For some field crops, and especially fruits and berries, harvested yield quantity and quality are dependent on pollination by insects. According to global estimates, honeybees and wild bees contribute equally to this ecosystem service, although there are no systematic studies for Switzerland. Now, for the first time, and with the help of data on the area and distribution of insect-dependent crops and their yields, the direct economic value for Switzerland of pollination services was calculated, and shown to range between CHF 205 and 479 million per year. In Switzerland, pollination-dependent crops are cultivated on approx. 5 % of the utilised agricultural area and 14 % of the arable land. On a nationwide average, the potential spatial coverage of these crops by honeybees is relatively good. Particularly on the western Central Plateau and in the Valais, however, coverage is patchy. Whether this leads to yield losses owing to pollination deficits, and whether and how the targeted support of naturally occurring wild bees or the use of additional honeybees and managed wild bees contributes to a better pollination outcome, will require further investigations.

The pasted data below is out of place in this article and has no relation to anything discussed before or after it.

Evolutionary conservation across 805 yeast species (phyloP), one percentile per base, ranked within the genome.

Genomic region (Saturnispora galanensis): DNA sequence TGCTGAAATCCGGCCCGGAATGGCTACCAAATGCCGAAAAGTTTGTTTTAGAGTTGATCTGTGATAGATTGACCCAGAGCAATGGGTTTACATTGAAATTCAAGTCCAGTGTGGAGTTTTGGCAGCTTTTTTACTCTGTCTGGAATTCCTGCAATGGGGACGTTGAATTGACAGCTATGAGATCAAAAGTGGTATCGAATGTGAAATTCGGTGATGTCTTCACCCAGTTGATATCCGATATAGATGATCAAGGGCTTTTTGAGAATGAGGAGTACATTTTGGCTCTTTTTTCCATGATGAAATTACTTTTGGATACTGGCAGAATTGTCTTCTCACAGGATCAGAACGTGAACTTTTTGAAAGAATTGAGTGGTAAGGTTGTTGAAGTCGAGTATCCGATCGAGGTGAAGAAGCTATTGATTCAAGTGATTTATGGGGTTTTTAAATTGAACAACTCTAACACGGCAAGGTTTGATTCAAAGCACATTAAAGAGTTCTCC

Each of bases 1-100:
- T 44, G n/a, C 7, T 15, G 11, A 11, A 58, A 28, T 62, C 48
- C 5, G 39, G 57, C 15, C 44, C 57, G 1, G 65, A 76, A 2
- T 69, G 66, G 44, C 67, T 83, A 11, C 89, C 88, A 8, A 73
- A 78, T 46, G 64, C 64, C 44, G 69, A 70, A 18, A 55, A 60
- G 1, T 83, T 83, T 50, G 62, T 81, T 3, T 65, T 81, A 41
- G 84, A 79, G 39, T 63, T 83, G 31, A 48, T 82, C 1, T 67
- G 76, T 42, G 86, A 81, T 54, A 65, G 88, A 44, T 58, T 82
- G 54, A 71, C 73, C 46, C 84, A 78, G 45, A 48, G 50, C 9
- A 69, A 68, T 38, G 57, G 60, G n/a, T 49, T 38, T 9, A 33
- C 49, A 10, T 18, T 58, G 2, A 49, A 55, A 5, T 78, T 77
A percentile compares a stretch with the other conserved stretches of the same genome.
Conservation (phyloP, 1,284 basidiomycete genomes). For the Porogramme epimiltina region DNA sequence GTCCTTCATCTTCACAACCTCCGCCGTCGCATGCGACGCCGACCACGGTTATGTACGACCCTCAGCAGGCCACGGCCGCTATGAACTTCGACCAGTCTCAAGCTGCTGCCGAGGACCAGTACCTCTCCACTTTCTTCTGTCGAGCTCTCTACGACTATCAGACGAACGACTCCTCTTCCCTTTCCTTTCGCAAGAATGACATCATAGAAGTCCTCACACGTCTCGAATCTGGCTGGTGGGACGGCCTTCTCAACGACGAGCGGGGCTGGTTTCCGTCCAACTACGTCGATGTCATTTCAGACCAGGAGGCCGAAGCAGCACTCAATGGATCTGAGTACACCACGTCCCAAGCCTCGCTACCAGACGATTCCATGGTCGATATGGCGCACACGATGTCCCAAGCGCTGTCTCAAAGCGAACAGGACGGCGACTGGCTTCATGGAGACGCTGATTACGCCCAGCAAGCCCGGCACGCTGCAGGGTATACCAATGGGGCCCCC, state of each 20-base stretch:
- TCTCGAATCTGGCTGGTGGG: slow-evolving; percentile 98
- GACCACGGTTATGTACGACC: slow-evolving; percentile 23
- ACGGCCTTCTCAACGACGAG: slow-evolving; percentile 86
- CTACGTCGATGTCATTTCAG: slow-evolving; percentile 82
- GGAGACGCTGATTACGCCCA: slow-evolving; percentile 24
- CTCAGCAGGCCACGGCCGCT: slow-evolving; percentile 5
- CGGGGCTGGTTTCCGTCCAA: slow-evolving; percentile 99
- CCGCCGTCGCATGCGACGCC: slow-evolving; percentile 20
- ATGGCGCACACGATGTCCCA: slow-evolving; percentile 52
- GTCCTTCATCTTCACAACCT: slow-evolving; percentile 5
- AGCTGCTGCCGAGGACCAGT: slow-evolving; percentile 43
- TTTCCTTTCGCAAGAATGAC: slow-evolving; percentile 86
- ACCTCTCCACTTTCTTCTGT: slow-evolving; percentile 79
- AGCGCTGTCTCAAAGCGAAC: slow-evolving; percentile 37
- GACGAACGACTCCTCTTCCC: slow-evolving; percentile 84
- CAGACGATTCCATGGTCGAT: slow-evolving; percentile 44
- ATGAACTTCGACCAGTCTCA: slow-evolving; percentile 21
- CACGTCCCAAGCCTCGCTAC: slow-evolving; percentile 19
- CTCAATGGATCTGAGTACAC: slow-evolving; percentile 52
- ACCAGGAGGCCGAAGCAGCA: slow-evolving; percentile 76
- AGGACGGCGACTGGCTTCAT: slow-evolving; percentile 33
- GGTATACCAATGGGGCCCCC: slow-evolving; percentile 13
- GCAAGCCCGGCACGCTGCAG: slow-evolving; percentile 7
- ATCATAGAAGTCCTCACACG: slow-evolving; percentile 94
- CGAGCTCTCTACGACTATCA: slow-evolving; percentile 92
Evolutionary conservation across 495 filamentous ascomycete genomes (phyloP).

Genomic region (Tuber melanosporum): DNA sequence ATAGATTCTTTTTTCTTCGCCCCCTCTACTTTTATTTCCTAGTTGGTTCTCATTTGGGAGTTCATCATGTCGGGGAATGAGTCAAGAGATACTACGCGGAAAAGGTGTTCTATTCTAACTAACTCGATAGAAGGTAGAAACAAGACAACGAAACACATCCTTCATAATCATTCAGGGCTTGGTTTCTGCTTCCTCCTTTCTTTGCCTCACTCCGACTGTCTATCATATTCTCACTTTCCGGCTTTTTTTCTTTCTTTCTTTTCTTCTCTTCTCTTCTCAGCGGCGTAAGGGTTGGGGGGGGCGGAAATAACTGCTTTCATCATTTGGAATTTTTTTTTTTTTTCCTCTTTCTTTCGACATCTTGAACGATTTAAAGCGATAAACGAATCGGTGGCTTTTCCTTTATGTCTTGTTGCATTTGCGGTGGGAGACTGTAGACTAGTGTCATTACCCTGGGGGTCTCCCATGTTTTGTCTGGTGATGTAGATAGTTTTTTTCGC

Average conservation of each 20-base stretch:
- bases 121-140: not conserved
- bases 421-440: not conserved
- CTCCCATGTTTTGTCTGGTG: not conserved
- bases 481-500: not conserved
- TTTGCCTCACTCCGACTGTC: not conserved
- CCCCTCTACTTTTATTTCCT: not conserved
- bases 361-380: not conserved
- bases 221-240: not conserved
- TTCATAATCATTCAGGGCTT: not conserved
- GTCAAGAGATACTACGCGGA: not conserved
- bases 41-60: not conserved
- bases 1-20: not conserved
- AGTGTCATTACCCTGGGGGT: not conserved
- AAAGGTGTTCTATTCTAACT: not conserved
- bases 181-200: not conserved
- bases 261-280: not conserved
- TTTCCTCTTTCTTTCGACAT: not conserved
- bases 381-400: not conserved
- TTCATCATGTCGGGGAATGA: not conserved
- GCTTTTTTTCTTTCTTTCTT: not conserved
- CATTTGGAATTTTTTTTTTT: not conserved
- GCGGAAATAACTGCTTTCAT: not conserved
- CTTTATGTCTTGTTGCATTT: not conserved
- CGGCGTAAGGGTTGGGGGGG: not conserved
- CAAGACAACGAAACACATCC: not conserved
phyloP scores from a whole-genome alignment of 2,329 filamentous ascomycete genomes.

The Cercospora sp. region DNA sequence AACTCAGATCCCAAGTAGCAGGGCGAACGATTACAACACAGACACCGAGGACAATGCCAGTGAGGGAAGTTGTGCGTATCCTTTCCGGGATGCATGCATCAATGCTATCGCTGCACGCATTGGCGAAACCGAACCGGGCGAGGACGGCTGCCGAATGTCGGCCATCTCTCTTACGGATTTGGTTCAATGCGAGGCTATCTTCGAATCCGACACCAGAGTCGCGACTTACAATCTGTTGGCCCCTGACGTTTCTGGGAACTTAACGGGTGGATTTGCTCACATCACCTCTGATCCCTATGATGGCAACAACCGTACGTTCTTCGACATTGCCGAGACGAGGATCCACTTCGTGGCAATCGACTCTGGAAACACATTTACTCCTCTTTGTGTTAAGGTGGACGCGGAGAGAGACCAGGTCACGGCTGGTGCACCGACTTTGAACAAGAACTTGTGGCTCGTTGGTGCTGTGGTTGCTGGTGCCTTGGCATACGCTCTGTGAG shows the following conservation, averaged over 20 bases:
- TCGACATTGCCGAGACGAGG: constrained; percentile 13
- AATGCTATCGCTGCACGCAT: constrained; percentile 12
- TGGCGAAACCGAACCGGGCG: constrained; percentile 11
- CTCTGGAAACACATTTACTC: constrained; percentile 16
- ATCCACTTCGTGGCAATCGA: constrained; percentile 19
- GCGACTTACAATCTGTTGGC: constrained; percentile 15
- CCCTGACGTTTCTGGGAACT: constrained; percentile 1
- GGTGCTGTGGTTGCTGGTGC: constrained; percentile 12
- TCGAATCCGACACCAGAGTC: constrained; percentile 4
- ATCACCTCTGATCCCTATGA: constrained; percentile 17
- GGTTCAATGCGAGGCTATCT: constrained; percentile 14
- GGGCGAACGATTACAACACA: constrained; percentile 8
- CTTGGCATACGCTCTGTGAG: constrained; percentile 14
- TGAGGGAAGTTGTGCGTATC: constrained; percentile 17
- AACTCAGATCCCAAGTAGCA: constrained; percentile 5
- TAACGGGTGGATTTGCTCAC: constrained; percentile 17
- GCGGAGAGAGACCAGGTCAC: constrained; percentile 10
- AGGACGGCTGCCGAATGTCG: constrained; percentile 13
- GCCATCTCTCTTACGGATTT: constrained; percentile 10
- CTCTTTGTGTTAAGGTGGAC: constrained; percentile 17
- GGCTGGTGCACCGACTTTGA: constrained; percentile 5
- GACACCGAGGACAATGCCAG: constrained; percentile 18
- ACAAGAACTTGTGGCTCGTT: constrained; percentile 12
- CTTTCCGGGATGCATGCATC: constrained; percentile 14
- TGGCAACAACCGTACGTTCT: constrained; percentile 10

Symbiotic nitrogen fixation by bacteria in the soil coexisting with legumes leads to reduced fertiliser requirement. It is not easy to measure this variable on farms, however. Now researchers from Agroscope have developed a method for estimating nitrogen input via symbiotic fixation at farm level.
With increasing global and regional temperatures, even in Switzerland the growing season has lengthened considerably. Using data from the Federal Office of Meteorology and Climatology, Agroscope has traced the development of the growing season since the start of the previous century.
The phosphate mineral reserves required for fertiliser production could be exhausted on a global scale in just a few decades. This study presents a method for recycling a Swiss industrial by-product into a phosphate fertiliser.